By Riaz Hamidullah
Colombo, February 24 (United Nations-Sri Lanka): “One fine morning in May 1997, I was standing in front of an elevator in a hotel in Istanbul. As I pressed the button to ask for the elevator, it flashed and read, “mesgul”. I ask a nearby local, “what does ‘mesgul’ mean?” “Busy”, the man pronounced the word in Turkish and explained. I paused: that is exactly the same meaning for the Turkish word in Bangla!
So, how and when did ‘mesgul’ travel all the way from Turkey to present-day Bangladesh?
Hundreds of words actually travelled a long distance over centuries and have quietly become Bangla words today. Same holds true for many proverbs, phrases and idioms from many other languages and lands. A most plausible explanation behind this quiet journey is the engagement of rulers – traders – poets – litterateurs through whose expressions came these words and expressions – which in time became a part of the everyday Bangla vocabulary very much.
Hundreds of words from Japanese, Portuguese, Persian etc have become part of everyday Bangla vocabulary. As much as Bangla, the same should hold true for scores of other languages – worldwide.
That is why, every language is deemed as a ‘living’ or dynamic space. It is my modest opinion that a language is enriched by its ability embrace and organically assimilate ‘foreign words’. A credible example is the way the Oxford Dictionary recognizes hundreds of ‘foreign’ words into the English language each year.
As we continue to debate over ‘identity’, my friends keep reminding me of assimilation of ‘language’ and ‘identity’, for instance in New York. In different New York neighbourhoods – a visitor is greeted by an increasing number of signposts in Hispanic, Bangla, Punjabi etc. This gives comfort to native speakers and more importantly such signpost, in one’s language, accords dignity and recognition to the person. It’s a part of the natural evolution of a pluralistic space.
Multi-culturalism and multi-lingualism are just accepted facts of contemporary living. Therefore, we should teach our children and youth to appreciate and embrace it in everyday living. It is critical to learn how to respect others, their languages, their traditions, their beliefs and live in ‘shared spaces’.
A society can thrive by respecting and managing diversity. There is just no way but to celebrate diversity and live together. History tells, as indeed had been the case in the Language Movement in present-day Bangladesh back in February 1952, that one language must not be seen through any divisive prism. Every individual stands tall by championing the creations of all other languages. UNESCO keeps reminding us that the world has 7,000+ languages. While many of those face existential challenge today, we are also reminded that there is no hierarchy among our languages. That every language is beautiful in its own way.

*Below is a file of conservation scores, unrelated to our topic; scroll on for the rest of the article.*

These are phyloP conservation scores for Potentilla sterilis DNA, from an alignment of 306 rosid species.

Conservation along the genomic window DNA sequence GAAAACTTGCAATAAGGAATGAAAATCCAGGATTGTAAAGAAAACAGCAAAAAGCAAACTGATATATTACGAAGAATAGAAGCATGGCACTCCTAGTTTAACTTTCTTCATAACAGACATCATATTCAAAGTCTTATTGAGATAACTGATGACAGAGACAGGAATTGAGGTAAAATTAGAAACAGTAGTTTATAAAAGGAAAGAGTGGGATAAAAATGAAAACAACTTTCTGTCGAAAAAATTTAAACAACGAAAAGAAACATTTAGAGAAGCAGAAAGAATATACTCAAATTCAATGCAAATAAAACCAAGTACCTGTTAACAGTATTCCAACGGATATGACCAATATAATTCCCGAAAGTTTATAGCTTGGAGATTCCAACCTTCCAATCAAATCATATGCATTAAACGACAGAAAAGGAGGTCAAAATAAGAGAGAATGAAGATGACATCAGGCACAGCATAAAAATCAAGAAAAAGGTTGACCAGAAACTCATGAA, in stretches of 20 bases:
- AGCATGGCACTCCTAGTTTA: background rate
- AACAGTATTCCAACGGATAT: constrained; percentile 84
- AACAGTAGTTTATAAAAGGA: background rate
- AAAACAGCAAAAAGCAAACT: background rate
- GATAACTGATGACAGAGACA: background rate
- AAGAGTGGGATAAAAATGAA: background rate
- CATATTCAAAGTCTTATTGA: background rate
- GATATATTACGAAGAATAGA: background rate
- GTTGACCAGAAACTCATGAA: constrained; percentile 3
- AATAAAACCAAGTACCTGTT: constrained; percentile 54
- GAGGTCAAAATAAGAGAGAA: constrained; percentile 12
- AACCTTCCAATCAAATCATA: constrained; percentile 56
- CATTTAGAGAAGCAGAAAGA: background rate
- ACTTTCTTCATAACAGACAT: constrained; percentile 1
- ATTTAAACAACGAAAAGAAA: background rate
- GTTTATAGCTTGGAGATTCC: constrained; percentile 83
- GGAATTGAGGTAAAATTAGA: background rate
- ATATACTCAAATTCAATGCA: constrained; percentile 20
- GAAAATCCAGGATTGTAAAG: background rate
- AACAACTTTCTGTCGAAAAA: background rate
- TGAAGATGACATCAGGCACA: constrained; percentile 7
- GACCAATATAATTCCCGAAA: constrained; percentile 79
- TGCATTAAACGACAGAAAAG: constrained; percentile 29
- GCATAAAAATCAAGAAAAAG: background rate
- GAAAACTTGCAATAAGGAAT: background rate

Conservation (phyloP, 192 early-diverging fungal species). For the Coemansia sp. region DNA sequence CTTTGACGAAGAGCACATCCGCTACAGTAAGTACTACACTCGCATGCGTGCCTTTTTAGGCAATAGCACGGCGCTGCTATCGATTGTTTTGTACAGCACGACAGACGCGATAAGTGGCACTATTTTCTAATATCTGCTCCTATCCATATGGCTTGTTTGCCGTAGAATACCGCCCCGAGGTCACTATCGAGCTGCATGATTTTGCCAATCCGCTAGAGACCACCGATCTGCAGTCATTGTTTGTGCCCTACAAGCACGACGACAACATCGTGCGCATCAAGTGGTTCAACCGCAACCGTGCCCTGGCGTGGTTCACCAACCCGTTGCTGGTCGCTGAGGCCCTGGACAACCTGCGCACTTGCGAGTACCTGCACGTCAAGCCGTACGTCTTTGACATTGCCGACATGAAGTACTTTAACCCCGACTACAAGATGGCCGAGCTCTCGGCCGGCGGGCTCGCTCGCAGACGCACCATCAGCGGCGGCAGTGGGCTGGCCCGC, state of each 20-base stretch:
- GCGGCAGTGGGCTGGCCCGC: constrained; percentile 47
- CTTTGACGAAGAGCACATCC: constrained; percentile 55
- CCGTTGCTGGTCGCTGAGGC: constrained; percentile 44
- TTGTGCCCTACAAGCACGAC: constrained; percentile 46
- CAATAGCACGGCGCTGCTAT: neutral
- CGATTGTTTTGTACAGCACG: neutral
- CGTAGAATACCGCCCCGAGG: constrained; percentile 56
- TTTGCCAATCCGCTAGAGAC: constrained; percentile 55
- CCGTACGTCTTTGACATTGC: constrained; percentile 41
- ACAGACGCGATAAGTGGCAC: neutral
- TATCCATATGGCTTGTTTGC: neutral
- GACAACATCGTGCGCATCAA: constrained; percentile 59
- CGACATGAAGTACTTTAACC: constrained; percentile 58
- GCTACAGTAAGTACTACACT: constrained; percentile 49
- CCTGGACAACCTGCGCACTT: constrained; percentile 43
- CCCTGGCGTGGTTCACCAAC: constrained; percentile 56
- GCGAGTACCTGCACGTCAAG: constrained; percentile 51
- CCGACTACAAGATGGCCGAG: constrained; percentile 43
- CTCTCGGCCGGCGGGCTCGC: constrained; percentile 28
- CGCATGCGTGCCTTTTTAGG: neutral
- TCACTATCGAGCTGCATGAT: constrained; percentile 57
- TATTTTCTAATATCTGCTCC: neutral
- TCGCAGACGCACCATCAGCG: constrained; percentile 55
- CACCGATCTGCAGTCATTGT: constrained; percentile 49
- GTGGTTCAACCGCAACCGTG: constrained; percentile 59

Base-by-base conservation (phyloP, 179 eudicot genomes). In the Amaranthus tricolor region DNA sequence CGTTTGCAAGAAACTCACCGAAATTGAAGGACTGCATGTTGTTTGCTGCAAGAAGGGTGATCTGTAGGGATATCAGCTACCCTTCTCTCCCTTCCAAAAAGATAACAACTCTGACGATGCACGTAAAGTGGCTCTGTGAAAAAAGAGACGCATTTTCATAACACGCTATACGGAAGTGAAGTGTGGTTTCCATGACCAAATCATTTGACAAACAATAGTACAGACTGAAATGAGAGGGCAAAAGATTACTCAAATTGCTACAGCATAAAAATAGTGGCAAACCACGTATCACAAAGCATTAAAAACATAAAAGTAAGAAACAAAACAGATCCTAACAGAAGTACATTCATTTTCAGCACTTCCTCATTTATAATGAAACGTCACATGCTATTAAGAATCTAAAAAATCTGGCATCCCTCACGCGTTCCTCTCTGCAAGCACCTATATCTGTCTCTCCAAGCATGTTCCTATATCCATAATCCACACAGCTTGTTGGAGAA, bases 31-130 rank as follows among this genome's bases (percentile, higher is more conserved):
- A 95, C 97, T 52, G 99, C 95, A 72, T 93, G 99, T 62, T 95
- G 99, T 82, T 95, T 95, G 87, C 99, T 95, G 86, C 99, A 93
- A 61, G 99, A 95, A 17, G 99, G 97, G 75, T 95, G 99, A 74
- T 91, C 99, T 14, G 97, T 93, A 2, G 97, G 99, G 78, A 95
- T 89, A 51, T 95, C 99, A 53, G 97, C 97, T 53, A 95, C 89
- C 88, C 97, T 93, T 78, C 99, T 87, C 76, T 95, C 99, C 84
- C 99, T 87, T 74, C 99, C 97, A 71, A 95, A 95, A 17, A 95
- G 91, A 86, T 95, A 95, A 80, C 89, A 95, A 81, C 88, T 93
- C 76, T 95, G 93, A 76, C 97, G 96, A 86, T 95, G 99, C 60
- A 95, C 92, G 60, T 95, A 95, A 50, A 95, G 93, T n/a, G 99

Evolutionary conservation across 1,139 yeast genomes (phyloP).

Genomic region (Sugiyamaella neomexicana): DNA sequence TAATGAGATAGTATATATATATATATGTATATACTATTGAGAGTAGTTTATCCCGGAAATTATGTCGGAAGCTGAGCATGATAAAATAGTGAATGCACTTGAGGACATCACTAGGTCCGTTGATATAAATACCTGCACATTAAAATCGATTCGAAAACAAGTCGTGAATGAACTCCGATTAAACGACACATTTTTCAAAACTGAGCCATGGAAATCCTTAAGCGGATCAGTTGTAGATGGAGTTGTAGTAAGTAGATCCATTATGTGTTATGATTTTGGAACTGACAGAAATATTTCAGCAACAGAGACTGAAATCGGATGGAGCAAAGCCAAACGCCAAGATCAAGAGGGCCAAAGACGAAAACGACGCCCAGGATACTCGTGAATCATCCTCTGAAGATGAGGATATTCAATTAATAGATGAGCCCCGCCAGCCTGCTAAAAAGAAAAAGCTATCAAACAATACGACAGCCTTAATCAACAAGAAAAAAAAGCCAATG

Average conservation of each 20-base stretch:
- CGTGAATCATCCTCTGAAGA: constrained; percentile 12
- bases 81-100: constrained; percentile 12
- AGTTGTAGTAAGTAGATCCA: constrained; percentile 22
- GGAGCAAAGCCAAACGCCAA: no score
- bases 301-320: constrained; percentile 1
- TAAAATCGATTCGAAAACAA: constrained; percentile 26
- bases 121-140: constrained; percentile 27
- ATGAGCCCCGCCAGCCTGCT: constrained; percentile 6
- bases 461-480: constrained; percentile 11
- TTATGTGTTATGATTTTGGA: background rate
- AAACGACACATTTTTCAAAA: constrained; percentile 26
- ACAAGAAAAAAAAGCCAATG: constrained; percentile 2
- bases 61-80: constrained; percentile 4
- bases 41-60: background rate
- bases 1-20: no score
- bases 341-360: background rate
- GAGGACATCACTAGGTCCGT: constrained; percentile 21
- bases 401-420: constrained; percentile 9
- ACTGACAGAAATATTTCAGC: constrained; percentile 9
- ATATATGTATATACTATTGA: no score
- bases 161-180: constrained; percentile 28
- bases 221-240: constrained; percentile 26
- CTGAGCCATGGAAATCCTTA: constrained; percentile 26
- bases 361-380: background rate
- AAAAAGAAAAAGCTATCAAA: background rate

It has been five years that the world has the Sustainable Development Goals. The Agenda is largely about liberating an individual’s choices and opportunities, in every possible way. There is an overwhelming emphasis across the Agenda 2030 to get pluralism, harmony, peace and stability right; specifically across SDG 16 (peaceful and inclusive societies, rule of law and justice) or SDG 10 (inequality) or SDG 8 (inclusive and sustainable economic growth). For any society to accomplish ‘inclusion’ across social, environmental and economic dimensions of development, all our nations need to ensure that individual and collective ‘prosperity’ is shared. In carving a sense of togetherness, one cannot but recognize centrality of languages. It is just not for creating social cohesion, but to create mutual trust and respect among people of every other ethnicity, whichever language s/he speaks or faith s/he subscribes to.
As a practical endeavour to recognize the centrality of languages in social cohesion the Bangladesh High Commission in Sri Lanka chose International Mother Language Day to reach out to adults and children alike with creatively-crafted messages passed on through outdoor art activities. In 2020, building on earlier experience, with the Sri Lankan Ministry of Education and the UN in Sri Lanka we rolled out an island-wide Creative Arts competition on “Language for Unity”. As much as the theme holds significance for Sri Lanka, it also underlines the universality and criticality of mother language(s) for sustainable development for every individual.
While assessing hundreds of heart-warming paintings submitted by Sri Lankan children for this year’s Competition, I profoundly felt that by looking at ay piece of art it’s just futile to think if it as being created by a Singhalese or Tamil or Burgher or a Malaya child! All were just by Sri Lankan children. That is how our mother languages can wonderfully and quietly unify us. That is indeed what our leaders also aspired for all of us to realize the Agenda 2030 for Sustainable Development.
Ultimately, we all stand to gain by celebrating the languages of ‘others’ and the manifold heritage associated with language. Let us therefore see our mother languages as opportunity and an opportunity and not a challenge.
(Riaz Hamidullah is High Commissioner of Bangladesh in Sri Lanka and the spirit behind the celebration of the International Mother Language Day through music, painting and essay writing expressing thoughts on the mother language and the unity of languages)